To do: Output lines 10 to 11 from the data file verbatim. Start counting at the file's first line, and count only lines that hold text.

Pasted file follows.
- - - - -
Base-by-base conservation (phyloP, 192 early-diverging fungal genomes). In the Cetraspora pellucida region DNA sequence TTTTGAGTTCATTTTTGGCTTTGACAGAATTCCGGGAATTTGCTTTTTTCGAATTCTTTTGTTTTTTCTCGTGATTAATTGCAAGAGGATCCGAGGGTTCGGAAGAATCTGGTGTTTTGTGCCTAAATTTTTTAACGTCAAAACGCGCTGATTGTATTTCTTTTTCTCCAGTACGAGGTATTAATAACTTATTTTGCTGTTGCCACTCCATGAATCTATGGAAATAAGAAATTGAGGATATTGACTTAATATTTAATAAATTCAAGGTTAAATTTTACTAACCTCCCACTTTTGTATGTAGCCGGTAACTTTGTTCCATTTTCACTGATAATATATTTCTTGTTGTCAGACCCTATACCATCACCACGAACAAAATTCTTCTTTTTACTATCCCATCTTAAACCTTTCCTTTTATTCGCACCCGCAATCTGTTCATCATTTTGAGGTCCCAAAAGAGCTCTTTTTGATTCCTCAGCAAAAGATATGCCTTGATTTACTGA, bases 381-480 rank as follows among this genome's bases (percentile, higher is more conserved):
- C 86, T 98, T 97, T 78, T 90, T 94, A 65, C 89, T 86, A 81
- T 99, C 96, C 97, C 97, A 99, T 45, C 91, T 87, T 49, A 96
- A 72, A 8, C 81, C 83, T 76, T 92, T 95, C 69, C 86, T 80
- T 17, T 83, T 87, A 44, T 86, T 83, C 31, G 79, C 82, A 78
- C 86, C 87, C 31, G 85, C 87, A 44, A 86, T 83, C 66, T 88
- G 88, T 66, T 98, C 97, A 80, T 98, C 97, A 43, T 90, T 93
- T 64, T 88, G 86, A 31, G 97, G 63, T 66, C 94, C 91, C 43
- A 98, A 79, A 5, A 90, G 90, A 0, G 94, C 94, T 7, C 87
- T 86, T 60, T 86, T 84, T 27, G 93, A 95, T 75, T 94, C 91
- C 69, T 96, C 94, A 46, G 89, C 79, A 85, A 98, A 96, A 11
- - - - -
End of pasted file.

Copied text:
- T 86, T 60, T 86, T 84, T 27, G 93, A 95, T 75, T 94, C 91
- C 69, T 96, C 94, A 46, G 89, C 79, A 85, A 98, A 96, A 11